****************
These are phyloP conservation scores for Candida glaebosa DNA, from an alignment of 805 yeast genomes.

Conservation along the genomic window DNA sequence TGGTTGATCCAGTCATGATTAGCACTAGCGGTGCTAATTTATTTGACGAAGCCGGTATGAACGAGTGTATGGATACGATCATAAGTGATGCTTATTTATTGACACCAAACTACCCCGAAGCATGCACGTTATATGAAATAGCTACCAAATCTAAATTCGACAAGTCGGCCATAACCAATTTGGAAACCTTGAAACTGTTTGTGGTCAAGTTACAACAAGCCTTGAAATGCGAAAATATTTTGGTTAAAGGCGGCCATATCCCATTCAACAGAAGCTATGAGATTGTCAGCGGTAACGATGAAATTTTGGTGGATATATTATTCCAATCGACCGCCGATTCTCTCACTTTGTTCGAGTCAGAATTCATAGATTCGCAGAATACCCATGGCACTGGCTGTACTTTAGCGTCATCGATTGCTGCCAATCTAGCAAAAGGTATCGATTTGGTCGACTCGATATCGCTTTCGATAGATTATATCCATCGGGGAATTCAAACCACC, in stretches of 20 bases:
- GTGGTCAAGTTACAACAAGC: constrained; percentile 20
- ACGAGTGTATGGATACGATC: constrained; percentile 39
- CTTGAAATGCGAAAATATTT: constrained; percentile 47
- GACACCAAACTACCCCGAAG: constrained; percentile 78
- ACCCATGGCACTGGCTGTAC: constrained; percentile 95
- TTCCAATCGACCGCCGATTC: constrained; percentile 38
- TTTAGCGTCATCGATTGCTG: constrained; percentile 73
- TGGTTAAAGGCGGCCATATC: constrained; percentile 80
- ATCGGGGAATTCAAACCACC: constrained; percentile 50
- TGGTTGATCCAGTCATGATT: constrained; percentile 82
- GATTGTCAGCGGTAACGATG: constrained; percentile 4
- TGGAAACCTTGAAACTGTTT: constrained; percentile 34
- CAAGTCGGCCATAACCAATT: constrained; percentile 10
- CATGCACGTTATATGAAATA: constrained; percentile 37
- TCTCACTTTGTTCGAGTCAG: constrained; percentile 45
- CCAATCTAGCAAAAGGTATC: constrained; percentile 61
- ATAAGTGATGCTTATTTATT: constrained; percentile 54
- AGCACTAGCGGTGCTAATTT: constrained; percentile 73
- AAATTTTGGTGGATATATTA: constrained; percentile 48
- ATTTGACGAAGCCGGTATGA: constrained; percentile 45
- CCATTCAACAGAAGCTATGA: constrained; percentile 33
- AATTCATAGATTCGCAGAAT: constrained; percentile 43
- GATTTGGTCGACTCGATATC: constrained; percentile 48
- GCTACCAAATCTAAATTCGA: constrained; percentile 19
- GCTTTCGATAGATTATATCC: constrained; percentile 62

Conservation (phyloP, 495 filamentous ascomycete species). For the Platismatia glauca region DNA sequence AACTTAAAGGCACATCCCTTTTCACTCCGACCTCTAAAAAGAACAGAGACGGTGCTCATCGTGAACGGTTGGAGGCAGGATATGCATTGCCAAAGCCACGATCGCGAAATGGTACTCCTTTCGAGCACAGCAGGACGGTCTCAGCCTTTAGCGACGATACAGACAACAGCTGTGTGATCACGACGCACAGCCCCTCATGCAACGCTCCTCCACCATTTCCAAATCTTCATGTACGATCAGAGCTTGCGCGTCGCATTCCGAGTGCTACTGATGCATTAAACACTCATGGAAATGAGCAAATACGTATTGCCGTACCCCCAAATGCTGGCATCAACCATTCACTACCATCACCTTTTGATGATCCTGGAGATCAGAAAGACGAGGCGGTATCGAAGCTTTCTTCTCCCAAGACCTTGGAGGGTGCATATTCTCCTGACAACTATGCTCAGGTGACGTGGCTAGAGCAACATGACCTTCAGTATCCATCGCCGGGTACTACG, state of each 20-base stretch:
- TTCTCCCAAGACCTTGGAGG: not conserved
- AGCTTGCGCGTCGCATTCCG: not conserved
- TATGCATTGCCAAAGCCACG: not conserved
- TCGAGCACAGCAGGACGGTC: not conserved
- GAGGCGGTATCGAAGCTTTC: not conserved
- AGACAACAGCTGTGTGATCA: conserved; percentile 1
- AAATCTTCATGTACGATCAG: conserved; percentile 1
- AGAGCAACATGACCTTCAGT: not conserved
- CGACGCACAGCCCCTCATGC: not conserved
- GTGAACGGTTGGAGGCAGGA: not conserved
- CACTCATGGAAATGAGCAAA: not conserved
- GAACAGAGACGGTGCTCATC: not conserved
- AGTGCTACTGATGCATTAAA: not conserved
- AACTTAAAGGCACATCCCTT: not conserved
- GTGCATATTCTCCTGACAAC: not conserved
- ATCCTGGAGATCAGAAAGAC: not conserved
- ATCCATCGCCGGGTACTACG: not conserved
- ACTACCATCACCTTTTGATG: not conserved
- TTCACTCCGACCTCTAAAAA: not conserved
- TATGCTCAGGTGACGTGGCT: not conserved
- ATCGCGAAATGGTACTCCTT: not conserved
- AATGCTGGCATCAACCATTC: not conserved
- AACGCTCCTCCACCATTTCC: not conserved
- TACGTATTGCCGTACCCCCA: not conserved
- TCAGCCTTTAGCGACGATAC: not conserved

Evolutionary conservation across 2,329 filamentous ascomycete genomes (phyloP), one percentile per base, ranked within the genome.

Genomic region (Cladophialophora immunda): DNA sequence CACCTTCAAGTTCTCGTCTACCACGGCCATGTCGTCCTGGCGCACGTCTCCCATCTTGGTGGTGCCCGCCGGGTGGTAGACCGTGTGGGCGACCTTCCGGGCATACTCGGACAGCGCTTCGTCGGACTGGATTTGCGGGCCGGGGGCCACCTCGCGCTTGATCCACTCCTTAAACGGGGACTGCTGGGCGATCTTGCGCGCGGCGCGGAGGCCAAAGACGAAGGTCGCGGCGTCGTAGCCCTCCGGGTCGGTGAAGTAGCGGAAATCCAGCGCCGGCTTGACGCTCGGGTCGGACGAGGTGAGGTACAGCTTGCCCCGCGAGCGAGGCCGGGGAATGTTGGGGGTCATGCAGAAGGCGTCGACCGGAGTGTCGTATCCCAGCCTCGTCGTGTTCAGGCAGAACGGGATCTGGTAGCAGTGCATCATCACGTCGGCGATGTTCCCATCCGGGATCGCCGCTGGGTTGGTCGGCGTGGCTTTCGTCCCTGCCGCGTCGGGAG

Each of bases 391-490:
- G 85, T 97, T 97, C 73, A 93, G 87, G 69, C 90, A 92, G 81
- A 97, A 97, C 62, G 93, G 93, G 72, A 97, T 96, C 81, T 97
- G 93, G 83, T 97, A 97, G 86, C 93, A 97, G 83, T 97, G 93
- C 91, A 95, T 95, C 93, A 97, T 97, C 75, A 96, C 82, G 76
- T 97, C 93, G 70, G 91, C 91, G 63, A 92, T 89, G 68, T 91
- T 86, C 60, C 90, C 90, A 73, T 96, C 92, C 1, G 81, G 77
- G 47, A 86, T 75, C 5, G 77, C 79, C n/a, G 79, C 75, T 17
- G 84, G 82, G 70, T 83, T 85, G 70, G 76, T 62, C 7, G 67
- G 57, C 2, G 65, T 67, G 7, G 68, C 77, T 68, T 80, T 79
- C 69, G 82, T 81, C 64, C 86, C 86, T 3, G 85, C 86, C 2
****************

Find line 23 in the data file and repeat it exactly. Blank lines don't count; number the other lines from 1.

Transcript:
- CCATTCAACAGAAGCTATGA: constrained; percentile 33